The recording took place on July 29, 1959, with Hugo and Luigi choosing the studio musicians and the Isley Brothers inviting organist Herman Stephens. Released in August 1959, with the song split over both sides of the record, the single reached number 47 on the Billboard Hot 100, becoming the group's first chart hit,[5] and later the brothers' first gold single on the basis of its longevity. Ronald Isley later said that church groups wrote to radio stations asking them to stop playing the record, because of its use of a traditional black gospel sound.[4]

In the Isley Brothers versions, they quote the "Say You Will" chorus from the song "Lonely Teardrops" by Jackie Wilson. The first bridge changes the rhythm from 2/4 to 6/8 before reverting to the 2/4 rhythm. A slow recitative portion, sung by the lead singer, beginning with "Now wait a minute", separates the faster portions of the song, with the other band members shouting and clapping with "Yeah, yeah". The second part of the song is noted for the repeated call and response lines: "A little bit softer/louder now", where both the lead singer and the backups first sing softly, and then loudly. This song ends with the repeated phrases: "Jump up and shout now" and the word "Shout" before the song's fade.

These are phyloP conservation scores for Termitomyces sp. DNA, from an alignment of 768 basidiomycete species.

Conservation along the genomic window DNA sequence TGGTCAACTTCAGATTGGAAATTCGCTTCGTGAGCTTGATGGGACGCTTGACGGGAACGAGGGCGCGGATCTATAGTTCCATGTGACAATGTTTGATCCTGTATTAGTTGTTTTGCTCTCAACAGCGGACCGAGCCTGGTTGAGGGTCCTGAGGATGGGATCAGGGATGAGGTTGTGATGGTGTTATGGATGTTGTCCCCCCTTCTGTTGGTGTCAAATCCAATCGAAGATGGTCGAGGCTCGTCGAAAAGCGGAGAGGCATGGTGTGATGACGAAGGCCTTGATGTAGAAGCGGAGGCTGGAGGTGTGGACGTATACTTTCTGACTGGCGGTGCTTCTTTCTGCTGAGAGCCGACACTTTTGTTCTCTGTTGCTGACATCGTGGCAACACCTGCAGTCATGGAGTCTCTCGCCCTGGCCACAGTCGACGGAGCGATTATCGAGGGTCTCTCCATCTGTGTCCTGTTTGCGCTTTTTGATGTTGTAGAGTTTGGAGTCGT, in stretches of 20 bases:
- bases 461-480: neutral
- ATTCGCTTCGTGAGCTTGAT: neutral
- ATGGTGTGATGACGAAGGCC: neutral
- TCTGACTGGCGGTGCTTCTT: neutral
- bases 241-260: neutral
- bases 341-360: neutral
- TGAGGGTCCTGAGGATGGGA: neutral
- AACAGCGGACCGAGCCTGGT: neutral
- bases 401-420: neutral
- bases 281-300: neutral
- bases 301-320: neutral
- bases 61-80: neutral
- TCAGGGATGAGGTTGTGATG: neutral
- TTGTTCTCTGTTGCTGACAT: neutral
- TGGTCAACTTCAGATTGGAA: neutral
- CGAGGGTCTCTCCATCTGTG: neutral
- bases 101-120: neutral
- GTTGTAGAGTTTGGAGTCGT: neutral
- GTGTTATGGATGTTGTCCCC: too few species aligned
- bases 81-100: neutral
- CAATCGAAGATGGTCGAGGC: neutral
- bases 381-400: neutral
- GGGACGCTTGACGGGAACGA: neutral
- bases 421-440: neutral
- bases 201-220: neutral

Other recordingsEdit

One month after the initial release, Johnny O'Keefe performed the song on his Australian TV show Six O'Clock Rock. He released it as a single, which reached number 2 in Australia. His 1964 re-recording was only a minor hit at number 49.[6] Joey Dee and the Starliters reached number 6 with their recording of the song in 1962. It begins with Joey Dee quietly speaking his suggestion to do a little bit of "Shout" before he begins singing, in which the group only covers the first part of the song, omitting the "Say you will" portions as well. They also reworked the chorus portion of the song into an even bigger hit, "Peppermint Twist", while the Isley Brothers' version re-charted that same year at number 94.